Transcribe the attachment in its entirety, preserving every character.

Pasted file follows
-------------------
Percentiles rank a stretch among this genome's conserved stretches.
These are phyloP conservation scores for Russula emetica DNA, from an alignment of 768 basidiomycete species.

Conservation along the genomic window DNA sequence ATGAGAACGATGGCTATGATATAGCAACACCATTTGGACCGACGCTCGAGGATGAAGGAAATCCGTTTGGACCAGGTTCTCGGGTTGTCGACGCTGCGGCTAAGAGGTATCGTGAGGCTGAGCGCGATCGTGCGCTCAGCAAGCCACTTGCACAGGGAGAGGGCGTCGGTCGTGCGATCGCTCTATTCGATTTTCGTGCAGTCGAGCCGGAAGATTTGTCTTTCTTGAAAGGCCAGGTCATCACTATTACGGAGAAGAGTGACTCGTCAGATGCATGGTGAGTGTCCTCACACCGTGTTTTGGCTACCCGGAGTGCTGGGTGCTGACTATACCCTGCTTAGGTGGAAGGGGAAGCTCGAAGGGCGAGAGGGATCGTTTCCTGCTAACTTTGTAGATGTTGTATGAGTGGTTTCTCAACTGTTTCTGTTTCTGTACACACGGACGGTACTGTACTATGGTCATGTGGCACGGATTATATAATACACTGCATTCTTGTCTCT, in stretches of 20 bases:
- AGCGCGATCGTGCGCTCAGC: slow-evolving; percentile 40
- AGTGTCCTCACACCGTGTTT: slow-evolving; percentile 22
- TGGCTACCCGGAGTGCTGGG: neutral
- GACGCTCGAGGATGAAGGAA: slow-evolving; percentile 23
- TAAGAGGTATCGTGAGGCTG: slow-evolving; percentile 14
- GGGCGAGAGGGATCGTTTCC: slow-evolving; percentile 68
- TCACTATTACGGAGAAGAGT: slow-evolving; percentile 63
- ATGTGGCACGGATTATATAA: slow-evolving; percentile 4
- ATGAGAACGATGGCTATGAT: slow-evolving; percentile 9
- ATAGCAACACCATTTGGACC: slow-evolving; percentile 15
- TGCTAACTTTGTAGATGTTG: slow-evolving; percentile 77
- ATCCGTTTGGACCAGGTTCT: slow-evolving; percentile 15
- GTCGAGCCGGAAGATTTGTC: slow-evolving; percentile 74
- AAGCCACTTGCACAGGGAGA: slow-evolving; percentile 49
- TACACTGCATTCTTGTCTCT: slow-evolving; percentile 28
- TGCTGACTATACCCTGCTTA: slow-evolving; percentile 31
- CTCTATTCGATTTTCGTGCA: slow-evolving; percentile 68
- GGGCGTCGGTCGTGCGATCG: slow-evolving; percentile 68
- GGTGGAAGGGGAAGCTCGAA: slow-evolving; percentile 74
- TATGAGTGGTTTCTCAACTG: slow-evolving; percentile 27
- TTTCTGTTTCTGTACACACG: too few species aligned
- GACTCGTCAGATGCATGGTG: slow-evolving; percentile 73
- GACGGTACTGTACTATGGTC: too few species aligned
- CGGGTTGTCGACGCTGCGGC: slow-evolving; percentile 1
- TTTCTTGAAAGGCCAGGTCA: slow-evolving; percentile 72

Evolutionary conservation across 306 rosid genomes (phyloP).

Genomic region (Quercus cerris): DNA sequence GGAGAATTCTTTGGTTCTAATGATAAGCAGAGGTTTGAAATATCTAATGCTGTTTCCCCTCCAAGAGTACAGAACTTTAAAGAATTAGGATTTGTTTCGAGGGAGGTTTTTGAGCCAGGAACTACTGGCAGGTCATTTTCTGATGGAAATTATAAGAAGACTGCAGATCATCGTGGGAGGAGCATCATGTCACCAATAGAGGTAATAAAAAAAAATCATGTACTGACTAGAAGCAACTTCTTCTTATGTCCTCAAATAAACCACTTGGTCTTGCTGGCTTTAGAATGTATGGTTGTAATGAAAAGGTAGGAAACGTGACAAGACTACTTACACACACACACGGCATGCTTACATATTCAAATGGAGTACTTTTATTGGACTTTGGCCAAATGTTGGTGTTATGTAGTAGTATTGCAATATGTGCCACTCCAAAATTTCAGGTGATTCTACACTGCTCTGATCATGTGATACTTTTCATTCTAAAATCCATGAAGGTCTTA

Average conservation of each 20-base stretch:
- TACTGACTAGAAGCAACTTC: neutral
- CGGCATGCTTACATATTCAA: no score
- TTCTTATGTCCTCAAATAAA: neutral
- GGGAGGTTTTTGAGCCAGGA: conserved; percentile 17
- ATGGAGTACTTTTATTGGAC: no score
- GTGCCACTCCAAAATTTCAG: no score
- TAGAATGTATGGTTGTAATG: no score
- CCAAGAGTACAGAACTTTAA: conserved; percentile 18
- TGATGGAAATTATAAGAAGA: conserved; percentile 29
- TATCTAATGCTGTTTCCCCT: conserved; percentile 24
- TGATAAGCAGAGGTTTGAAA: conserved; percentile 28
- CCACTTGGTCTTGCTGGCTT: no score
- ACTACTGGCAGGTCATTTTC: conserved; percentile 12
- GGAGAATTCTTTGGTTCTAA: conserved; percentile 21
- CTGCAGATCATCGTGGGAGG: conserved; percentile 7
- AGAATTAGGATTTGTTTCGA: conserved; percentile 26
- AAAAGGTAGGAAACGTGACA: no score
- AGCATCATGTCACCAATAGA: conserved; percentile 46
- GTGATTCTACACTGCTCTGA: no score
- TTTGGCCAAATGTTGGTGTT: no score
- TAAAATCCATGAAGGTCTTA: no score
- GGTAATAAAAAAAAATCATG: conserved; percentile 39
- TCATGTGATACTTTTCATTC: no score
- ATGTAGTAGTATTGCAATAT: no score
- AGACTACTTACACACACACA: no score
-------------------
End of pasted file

Percentiles rank a stretch among this genome's conserved stretches.
These are phyloP conservation scores for Russula emetica DNA, from an alignment of 768 basidiomycete species.

Conservation along the genomic window DNA sequence ATGAGAACGATGGCTATGATATAGCAACACCATTTGGACCGACGCTCGAGGATGAAGGAAATCCGTTTGGACCAGGTTCTCGGGTTGTCGACGCTGCGGCTAAGAGGTATCGTGAGGCTGAGCGCGATCGTGCGCTCAGCAAGCCACTTGCACAGGGAGAGGGCGTCGGTCGTGCGATCGCTCTATTCGATTTTCGTGCAGTCGAGCCGGAAGATTTGTCTTTCTTGAAAGGCCAGGTCATCACTATTACGGAGAAGAGTGACTCGTCAGATGCATGGTGAGTGTCCTCACACCGTGTTTTGGCTACCCGGAGTGCTGGGTGCTGACTATACCCTGCTTAGGTGGAAGGGGAAGCTCGAAGGGCGAGAGGGATCGTTTCCTGCTAACTTTGTAGATGTTGTATGAGTGGTTTCTCAACTGTTTCTGTTTCTGTACACACGGACGGTACTGTACTATGGTCATGTGGCACGGATTATATAATACACTGCATTCTTGTCTCT, in stretches of 20 bases:
- AGCGCGATCGTGCGCTCAGC: slow-evolving; percentile 40
- AGTGTCCTCACACCGTGTTT: slow-evolving; percentile 22
- TGGCTACCCGGAGTGCTGGG: neutral
- GACGCTCGAGGATGAAGGAA: slow-evolving; percentile 23
- TAAGAGGTATCGTGAGGCTG: slow-evolving; percentile 14
- GGGCGAGAGGGATCGTTTCC: slow-evolving; percentile 68
- TCACTATTACGGAGAAGAGT: slow-evolving; percentile 63
- ATGTGGCACGGATTATATAA: slow-evolving; percentile 4
- ATGAGAACGATGGCTATGAT: slow-evolving; percentile 9
- ATAGCAACACCATTTGGACC: slow-evolving; percentile 15
- TGCTAACTTTGTAGATGTTG: slow-evolving; percentile 77
- ATCCGTTTGGACCAGGTTCT: slow-evolving; percentile 15
- GTCGAGCCGGAAGATTTGTC: slow-evolving; percentile 74
- AAGCCACTTGCACAGGGAGA: slow-evolving; percentile 49
- TACACTGCATTCTTGTCTCT: slow-evolving; percentile 28
- TGCTGACTATACCCTGCTTA: slow-evolving; percentile 31
- CTCTATTCGATTTTCGTGCA: slow-evolving; percentile 68
- GGGCGTCGGTCGTGCGATCG: slow-evolving; percentile 68
- GGTGGAAGGGGAAGCTCGAA: slow-evolving; percentile 74
- TATGAGTGGTTTCTCAACTG: slow-evolving; percentile 27
- TTTCTGTTTCTGTACACACG: too few species aligned
- GACTCGTCAGATGCATGGTG: slow-evolving; percentile 73
- GACGGTACTGTACTATGGTC: too few species aligned
- CGGGTTGTCGACGCTGCGGC: slow-evolving; percentile 1
- TTTCTTGAAAGGCCAGGTCA: slow-evolving; percentile 72

Evolutionary conservation across 306 rosid genomes (phyloP).

Genomic region (Quercus cerris): DNA sequence GGAGAATTCTTTGGTTCTAATGATAAGCAGAGGTTTGAAATATCTAATGCTGTTTCCCCTCCAAGAGTACAGAACTTTAAAGAATTAGGATTTGTTTCGAGGGAGGTTTTTGAGCCAGGAACTACTGGCAGGTCATTTTCTGATGGAAATTATAAGAAGACTGCAGATCATCGTGGGAGGAGCATCATGTCACCAATAGAGGTAATAAAAAAAAATCATGTACTGACTAGAAGCAACTTCTTCTTATGTCCTCAAATAAACCACTTGGTCTTGCTGGCTTTAGAATGTATGGTTGTAATGAAAAGGTAGGAAACGTGACAAGACTACTTACACACACACACGGCATGCTTACATATTCAAATGGAGTACTTTTATTGGACTTTGGCCAAATGTTGGTGTTATGTAGTAGTATTGCAATATGTGCCACTCCAAAATTTCAGGTGATTCTACACTGCTCTGATCATGTGATACTTTTCATTCTAAAATCCATGAAGGTCTTA

Average conservation of each 20-base stretch:
- TACTGACTAGAAGCAACTTC: neutral
- CGGCATGCTTACATATTCAA: no score
- TTCTTATGTCCTCAAATAAA: neutral
- GGGAGGTTTTTGAGCCAGGA: conserved; percentile 17
- ATGGAGTACTTTTATTGGAC: no score
- GTGCCACTCCAAAATTTCAG: no score
- TAGAATGTATGGTTGTAATG: no score
- CCAAGAGTACAGAACTTTAA: conserved; percentile 18
- TGATGGAAATTATAAGAAGA: conserved; percentile 29
- TATCTAATGCTGTTTCCCCT: conserved; percentile 24
- TGATAAGCAGAGGTTTGAAA: conserved; percentile 28
- CCACTTGGTCTTGCTGGCTT: no score
- ACTACTGGCAGGTCATTTTC: conserved; percentile 12
- GGAGAATTCTTTGGTTCTAA: conserved; percentile 21
- CTGCAGATCATCGTGGGAGG: conserved; percentile 7
- AGAATTAGGATTTGTTTCGA: conserved; percentile 26
- AAAAGGTAGGAAACGTGACA: no score
- AGCATCATGTCACCAATAGA: conserved; percentile 46
- GTGATTCTACACTGCTCTGA: no score
- TTTGGCCAAATGTTGGTGTT: no score
- TAAAATCCATGAAGGTCTTA: no score
- GGTAATAAAAAAAAATCATG: conserved; percentile 39
- TCATGTGATACTTTTCATTC: no score
- ATGTAGTAGTATTGCAATAT: no score
- AGACTACTTACACACACACA: no score